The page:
Handling reference objects in the Disconnected API

5 posts, 1 answers
  1. James Denning
    James Denning avatar
    24 posts
    Member since:
    Apr 2009

    Posted 21 Jun 2009 Link to this post

    Hi
    I am using the disconnected API ObjectContainer over WCF and am encountering issues with attaching reference data objects that are persisted by OA to other OA-managed  objects when working via an ObjectContainer. I wonder if someone can advise.

    A sample scenario would be where you have a Person object which I am creating, to this I add a new Address object. The address object has a Country field to which I attach a Country object which is an OA-managed class that i have requested within a list from the server (have tried via Container, ChangeSet or straight list from a Scope on the server). Problems arise when I try to commit the changes to the Container (examples of errors included "NotImplementYet: GetReferencedObject: SCO", "Object is already Detached"), or if I send the new object back to the server to be added via a Scope then the Scope does not recognise the Country object as an existing object and tries to recreate it leading to duplicate key errors.

    What would be the best way to handling readonly reference data objects on a disconnected API client? FOr example I do not want these items locked but I need the container i am using on the client to know about them so I can add them to new or existing business objects.

    Cheers
    James
  2. Alexander
    Admin
    Alexander avatar
    727 posts

    Posted 22 Jun 2009 Link to this post

    Hi James,

    If I understood you correctly - you want to create new object on the client side and assign to one of its references an existing Country object. To achieve this you will have to load the list of necessary Country objects within an ObjectContainer on the server side. Then get the ChangeSet from this container and send it through the service. On the client side apply the retrieved ChangeSet to the ObjectContainer of the client. Now create an Address object and set the appropriate Country object there. To get a particular Country instance from the container you can execute a query or use the ObjectContainer.GetObjectById() method:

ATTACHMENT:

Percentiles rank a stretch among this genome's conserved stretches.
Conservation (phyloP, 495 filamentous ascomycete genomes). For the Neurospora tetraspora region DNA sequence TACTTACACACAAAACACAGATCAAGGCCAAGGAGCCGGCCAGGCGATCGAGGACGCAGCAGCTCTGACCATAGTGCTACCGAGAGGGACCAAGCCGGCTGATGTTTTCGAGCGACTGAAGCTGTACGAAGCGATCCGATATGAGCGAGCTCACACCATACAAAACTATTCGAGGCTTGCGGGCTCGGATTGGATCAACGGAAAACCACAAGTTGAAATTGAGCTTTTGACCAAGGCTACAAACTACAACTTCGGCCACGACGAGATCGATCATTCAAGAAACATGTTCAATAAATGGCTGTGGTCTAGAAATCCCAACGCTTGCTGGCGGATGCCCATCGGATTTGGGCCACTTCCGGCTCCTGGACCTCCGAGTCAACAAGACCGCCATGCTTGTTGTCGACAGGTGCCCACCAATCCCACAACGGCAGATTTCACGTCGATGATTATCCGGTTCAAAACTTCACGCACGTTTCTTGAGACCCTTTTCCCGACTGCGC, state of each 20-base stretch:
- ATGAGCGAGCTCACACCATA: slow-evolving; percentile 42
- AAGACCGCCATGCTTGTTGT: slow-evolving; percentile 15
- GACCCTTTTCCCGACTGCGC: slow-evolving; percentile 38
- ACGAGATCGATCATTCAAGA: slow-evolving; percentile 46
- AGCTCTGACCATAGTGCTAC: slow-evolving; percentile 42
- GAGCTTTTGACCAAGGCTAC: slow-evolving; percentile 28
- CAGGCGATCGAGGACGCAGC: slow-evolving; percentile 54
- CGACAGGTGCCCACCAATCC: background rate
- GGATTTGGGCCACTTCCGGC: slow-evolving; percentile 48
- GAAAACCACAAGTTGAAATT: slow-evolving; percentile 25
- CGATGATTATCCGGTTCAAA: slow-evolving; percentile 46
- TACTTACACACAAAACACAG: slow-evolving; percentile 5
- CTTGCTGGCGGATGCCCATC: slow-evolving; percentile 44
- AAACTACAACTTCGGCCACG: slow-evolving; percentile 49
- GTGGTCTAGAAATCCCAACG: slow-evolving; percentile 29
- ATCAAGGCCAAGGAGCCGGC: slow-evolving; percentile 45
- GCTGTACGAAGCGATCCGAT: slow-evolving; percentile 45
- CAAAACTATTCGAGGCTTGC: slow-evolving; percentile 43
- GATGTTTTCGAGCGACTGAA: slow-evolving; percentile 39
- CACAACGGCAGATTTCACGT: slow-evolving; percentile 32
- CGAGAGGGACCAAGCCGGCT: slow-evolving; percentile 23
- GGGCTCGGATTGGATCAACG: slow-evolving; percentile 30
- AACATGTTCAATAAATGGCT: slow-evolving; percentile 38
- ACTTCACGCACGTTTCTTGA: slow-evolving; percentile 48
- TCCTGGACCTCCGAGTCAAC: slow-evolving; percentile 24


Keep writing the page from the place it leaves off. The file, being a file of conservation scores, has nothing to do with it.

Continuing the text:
container.Transaction.Begin();
    Country c = (Country) container.GetObjectById(Database.OID.ParseObjectId(
    typeof(Country), countryId.ToString()));
    Address a = new Address();
    a.Country = c;
    container.Add(a);
    container.Transaction.Commit();
    After calling container.Transaction.Commit() the newly added Address object will be stored in the container. To persist it to the database, get the ChangeSet from the container, send it to the server and apply the changes there. Hope this helps.

    All the best,
    Alexander
    the Telerik team

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  4. James Denning
    James Denning avatar
    24 posts
    Member since:
    Apr 2009

    Posted 22 Jun 2009 Link to this post

    HI there
    Many thanks for your prompt reply - I got this working though I have some additionalconcerns:
    1. ObjectContainer size on the client - I am presuming this can act as a de facto caching object though I have to manage the cached content using the Evict method. Is there any guidance on this? Or should I generally use non-containerised objects got from the server (i.e. straight from Scope to the client via WCF, not via a container and changeset) and then only containerise those objects i need to attach to entities?

    2. Locking - if multiple clients get the reference data objects from the server is there any way to ensure there is no  locking when detached (for example marking the server side cotnainer from which i will get the list of objects as IsReadOnly=true)?

    James

  5. Answer
    Alexander
    Admin
    Alexander avatar
    727 posts

    Posted 24 Jun 2009 Link to this post

    Hello James,

    1. The major functionality that you would lose if using detached objects is the change tracking of the scope/container. You will need to implement custom logic on the server to check whether the objects have been changed and if so, load the actual objects stored in the database and copy the changes to them. Having an object container on the client is not a big overhead than just having the detached objects there. You can indeed use the Evict method to control the size of the container and clean it from the unnecessary objects. Note that this method accepts an IEnumerable of persistent capable objects as well as single objects. That could speed up the cleaning.

    2. I do not think you need this at all. By default OpenAccess does not set any locks to the retrieved objects. In the case of using ObjectContainers, the concurrency mechanism is triggered at the last step - when applying the changes back to an ObjectScope. There you can set the level of concurrency control to be used. And if there are any (conflicting) changes made, you will be able to handle them.

    Sincerely yours,
    Alexander
    the Telerik team

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  6. James Denning
    James Denning avatar
    24 posts
    Member since:
    Apr 2009

    Posted 24 Jun 2009 Link to this post

    Thanks for the very helpful reply.
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